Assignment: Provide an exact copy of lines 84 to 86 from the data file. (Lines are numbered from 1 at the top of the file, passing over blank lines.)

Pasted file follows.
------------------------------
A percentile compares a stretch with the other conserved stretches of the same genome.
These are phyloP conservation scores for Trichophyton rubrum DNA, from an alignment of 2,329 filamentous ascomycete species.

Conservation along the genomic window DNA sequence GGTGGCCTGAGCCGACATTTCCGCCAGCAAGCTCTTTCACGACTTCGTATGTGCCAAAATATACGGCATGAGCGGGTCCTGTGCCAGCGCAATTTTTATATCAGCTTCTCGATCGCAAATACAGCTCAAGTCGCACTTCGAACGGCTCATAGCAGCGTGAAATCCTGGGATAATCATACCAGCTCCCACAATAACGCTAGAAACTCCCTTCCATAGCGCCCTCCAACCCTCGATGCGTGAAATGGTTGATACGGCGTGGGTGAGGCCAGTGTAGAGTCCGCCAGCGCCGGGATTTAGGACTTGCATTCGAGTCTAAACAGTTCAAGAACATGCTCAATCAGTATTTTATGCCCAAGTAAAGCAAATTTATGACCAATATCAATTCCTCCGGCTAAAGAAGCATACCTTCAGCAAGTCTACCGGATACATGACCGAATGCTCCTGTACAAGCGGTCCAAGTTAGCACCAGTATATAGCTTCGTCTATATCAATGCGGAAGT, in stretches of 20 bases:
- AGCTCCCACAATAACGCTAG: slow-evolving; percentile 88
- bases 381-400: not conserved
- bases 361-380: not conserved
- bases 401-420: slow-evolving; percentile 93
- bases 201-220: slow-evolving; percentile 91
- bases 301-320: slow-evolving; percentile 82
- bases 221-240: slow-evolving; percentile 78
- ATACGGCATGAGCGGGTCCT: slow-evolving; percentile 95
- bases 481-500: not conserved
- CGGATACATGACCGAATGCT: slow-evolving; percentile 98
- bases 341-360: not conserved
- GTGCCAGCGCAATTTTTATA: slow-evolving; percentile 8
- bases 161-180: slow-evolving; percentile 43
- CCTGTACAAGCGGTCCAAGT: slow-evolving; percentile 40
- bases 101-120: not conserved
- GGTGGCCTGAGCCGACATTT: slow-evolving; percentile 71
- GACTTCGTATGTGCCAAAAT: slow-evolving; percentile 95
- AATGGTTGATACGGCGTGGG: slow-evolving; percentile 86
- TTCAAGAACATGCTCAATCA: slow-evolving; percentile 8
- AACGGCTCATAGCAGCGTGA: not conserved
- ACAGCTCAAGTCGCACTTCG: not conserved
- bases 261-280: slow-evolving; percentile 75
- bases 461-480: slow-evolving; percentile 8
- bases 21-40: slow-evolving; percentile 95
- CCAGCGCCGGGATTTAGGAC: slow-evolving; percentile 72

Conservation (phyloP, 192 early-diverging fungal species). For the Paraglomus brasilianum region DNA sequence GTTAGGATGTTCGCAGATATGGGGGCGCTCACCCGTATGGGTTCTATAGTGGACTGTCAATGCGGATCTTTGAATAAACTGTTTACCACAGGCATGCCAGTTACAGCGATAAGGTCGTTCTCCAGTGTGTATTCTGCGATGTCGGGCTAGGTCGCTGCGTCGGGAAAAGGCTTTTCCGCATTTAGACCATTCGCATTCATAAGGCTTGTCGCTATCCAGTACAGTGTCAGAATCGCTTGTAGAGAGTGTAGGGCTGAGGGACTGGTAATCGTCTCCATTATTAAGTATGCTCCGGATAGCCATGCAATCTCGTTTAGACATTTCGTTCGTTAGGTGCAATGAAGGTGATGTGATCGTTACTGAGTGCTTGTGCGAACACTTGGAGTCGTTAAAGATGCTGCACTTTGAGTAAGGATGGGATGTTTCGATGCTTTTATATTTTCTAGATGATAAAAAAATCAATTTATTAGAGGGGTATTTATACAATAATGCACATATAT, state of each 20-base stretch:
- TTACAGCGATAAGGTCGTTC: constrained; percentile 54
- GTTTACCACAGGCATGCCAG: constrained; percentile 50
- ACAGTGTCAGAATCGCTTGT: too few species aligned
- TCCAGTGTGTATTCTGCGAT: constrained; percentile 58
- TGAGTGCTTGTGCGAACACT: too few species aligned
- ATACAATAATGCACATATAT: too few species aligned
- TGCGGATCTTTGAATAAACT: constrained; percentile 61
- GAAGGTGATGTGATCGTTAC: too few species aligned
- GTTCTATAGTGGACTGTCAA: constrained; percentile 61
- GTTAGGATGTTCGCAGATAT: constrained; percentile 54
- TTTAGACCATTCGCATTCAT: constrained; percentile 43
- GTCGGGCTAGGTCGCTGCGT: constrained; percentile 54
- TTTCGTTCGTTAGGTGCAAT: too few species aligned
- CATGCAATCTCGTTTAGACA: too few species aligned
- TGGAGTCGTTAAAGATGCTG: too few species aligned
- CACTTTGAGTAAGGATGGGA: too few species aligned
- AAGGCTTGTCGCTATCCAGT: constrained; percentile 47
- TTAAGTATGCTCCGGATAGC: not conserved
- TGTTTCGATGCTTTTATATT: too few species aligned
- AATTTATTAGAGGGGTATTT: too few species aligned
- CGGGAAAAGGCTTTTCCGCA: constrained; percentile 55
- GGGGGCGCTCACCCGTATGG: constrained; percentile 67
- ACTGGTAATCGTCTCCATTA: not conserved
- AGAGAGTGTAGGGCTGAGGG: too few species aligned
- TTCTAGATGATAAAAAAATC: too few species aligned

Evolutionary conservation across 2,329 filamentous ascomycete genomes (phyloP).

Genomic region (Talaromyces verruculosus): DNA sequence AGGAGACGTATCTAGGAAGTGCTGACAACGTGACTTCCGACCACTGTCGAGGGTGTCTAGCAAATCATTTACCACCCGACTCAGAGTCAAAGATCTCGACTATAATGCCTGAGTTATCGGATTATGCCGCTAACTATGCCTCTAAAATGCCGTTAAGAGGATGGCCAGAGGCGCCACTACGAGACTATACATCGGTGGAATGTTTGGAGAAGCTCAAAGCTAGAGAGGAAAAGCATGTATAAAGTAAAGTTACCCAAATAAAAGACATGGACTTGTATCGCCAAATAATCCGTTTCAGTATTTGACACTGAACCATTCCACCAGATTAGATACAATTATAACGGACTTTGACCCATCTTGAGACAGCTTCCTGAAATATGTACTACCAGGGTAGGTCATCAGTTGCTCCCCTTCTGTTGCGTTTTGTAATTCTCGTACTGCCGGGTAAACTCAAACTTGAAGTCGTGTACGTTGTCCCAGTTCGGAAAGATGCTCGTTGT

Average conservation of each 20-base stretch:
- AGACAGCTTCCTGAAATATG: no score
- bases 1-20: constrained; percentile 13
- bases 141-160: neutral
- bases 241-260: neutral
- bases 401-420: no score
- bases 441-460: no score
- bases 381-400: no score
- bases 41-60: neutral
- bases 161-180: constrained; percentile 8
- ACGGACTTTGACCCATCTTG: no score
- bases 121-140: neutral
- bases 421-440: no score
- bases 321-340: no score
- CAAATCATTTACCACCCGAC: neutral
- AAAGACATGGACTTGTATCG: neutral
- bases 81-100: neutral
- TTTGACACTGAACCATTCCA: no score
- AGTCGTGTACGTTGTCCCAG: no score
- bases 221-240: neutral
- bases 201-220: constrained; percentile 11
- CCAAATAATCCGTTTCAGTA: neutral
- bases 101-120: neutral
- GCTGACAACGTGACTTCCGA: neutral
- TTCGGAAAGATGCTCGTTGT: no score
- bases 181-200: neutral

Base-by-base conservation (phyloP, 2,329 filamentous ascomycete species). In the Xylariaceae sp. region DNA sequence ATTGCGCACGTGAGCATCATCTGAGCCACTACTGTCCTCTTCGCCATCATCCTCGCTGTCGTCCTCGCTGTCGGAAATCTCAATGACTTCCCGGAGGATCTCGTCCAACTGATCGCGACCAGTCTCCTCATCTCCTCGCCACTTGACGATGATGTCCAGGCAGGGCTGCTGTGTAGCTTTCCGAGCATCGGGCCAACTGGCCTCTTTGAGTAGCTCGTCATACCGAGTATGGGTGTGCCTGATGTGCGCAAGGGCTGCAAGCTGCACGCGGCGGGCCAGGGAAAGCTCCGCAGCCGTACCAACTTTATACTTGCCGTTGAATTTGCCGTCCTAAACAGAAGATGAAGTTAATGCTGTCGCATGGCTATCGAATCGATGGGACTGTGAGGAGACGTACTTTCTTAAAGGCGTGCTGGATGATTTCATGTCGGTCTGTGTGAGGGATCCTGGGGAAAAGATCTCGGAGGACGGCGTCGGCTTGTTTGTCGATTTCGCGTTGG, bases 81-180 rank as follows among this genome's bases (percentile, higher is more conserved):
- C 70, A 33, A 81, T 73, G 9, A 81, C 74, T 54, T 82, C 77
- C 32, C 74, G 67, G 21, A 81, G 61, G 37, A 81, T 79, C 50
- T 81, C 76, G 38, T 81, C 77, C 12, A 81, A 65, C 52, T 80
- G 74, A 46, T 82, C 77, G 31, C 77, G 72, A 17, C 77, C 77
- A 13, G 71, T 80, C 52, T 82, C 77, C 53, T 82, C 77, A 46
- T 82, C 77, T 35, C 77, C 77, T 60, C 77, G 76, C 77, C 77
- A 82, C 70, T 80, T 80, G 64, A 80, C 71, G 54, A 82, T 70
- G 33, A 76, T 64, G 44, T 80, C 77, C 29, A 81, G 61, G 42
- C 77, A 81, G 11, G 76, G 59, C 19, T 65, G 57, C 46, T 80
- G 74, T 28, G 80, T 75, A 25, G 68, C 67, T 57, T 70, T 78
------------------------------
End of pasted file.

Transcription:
- C 70, A 33, A 81, T 73, G 9, A 81, C 74, T 54, T 82, C 77
- C 32, C 74, G 67, G 21, A 81, G 61, G 37, A 81, T 79, C 50
- T 81, C 76, G 38, T 81, C 77, C 12, A 81, A 65, C 52, T 80